That’s what I wanted to find out, so I had a few weeks of in-depth testing of the KEF LSX Wireless speaker system. It doesn’t replace anything in the KEF line, but it carves out a new space as a lower cost, a high-quality stereo system for smaller rooms where people want excellent sound with minimal set up. Like most wireless speakers, it’s built around using streaming services for most music sources, but the KEF LSX can integrate with TVs and analog sources as well.
In my testing, the KEF LSX Wireless System outperformed similarly priced speakers that offered similar features. It doesn’t match the higher end KEF small systems, like the LS50 and the Wireless LS50W, but they come very close, which is no small achievement.
KEF LSX WIRELESS SPEAKER SYSTEM
- Very high-quality construction
- Available in several colors to match or accent your decor
- Small hand-held wireless remote
- Projects a solid stereo image
- Hookup was straightforward and without incident
- Requires iOS or Android app to set up, but needs 2 apps to be fully functional
- Deep Bass lovers may want to consider a subwoofer
Two-way, coaxial, rear-ported, active, dynamic wireless loudspeaker
Coaxial Uni-Q array with a 0.75″ (19mm) aluminum-dome tweeter and 4.5″ (115mm) magnesium-aluminum-alloy midrange-woofer
Each speaker is powered by its own Class-D amplifier (30W, tweeter; 70W, woofer) and 24-bit/192kHz DACs, with active crossover and DSP functions.
WiFi, Bluetooth 4.2 (aptX).
KEF Control accesses the LSX’s Music Integrity Engine digital signal processing; KEF Stream accesses Tidal, Apple AirPlay 2, and Spotify Connect.
(Master): TosLink (optical), Ethernet (network), USB Type A, 3.5mm jack (analog).
Remote control included
subwoofer (RCA), RJ45 (to Slave).
9.5″ (250mm) H by 6″ (150mm) W by 7″ (180mm) D.
7.9 lb (3.6kg) Master, 7.7 lb (3.5kg), Slave.
Red, Blue, Green, or Black (fabric); White (no fabric).
KEF, GP Acoustics (UK) Ltd., Ecceleston Road, Tovil, Maidstone, Kent ME15 6QP, England, UK.
KEF, wireless speakers, streaming, KEF Reviews 2019
The KEF LSX Wireless Speaker System is an evolutionary product, and we’re going to see more and more wireless speakers like the LSX on the market as time goes on. In fact, it seems of late I’m reviewing a lot of wireless speaker systems, in many sizes and many configurations. For so many companies to explore this type of system there is obviously consumer demand. Now KEF, one of the oldest and most respected speaker designers has added a smaller wireless system, that joins the wildly popular and oft-praised LS50 Wireless Speaker System, itself a derivative of the groundbreaking but more traditional wired LS50 speakers.
The LS50 was a 50th Anniversary product for KEF, and it seems all that they have learned in designing that iconic system has trickled down to their wireless line, preserving the excellent sound, but adding amplifiers and streaming capabilities to their solution. It’s clearly where the market is going, or at least, a large part of the market, so KEF is there with innovative solutions.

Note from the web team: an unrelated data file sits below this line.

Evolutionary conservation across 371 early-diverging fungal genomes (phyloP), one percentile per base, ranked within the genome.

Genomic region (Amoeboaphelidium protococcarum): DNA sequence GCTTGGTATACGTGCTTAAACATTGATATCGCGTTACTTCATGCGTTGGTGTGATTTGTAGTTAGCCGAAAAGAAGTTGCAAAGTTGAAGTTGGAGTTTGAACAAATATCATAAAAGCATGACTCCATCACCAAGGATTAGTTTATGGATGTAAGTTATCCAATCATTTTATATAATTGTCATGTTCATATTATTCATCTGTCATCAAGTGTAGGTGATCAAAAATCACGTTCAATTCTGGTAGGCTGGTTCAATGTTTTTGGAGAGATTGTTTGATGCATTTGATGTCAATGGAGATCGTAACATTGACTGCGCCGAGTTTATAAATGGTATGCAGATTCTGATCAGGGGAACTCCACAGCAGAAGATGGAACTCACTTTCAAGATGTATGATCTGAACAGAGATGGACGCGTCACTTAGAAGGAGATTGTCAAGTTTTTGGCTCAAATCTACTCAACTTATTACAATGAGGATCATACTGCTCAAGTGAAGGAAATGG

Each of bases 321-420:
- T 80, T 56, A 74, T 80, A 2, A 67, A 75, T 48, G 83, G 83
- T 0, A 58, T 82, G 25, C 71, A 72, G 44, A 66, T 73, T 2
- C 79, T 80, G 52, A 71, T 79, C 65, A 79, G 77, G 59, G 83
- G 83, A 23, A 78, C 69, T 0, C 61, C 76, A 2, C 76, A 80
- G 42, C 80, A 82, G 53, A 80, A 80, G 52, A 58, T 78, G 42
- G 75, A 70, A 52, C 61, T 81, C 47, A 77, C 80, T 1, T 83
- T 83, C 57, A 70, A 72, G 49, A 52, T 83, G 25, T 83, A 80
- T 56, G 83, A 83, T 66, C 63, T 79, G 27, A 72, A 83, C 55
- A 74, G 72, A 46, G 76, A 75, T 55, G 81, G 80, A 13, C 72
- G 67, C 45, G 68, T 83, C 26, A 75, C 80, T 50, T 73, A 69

The KEF LSX system includes a 4″ Uni-Q driver to deliver sound over 160 degrees of coverage using an interestingly designed cabinet with hidden heatsinks. There are many connection options, including dual-band Wi-Fi connectivity, Bluetooth 4.2, an optical-digital TosLink input, and a 3.5 mm aux optical connection. You can also connect the speakers wirelessly or via RJ45 Ethernet.
Each LSX speaker contains two class-D amps: 70W for the midrange and bass, and a 30W amplifier for the tweeter. The KEF LSX is compatible with TIDAL and other popular music streaming services. You can also stream from a computer or mobile device via Wi-Fi, Bluetooth or Apple Airplay.
The LSX can output to a connected subwoofer. The speakers can be controlled with the downloadable KEF Control app that works on iOS or Android. The app is also required for setup. You can choose from White, Black, Blue, Olive, Maroon, or Red fabric finishes.
The speakers are attractively packaged in a single box with a handle for easy carrying. The speakers are well-protected. Along with the speakers are two smaller boxes, one marked ‘cables’ and another marked ‘accessories’. There is also a small remote control for changing inputs and controlling volume. Besides power cables, there is an Ethernet cable used for connecting the speakers for the highest resolution playback, and also for updating the firmware. I’ll have more about that later.
Once out of the box, set the speakers up where you want, and plug the power connectors in. The rest of the set up takes place with the KEF Control app.
It will ask you about the room the speakers are in and it will help you get the speakers set up on your Wi-Fi network. You are ready to go once you decide where your source material is. Should you decide to move the speakers, or want to change the preferences of the acoustic space the KEFs are in or add a subwoofer, the app handles it all. It can even reverse the speaker’s right to left.
The system can play hi-res files to a maximum of 24-bit/192kHz but will downsample to either 24-bit/48kHz if the speakers are connected to each other wirelessly or 24-bit/96kHz if you use the supplied, aforementioned Ethernet cable between them.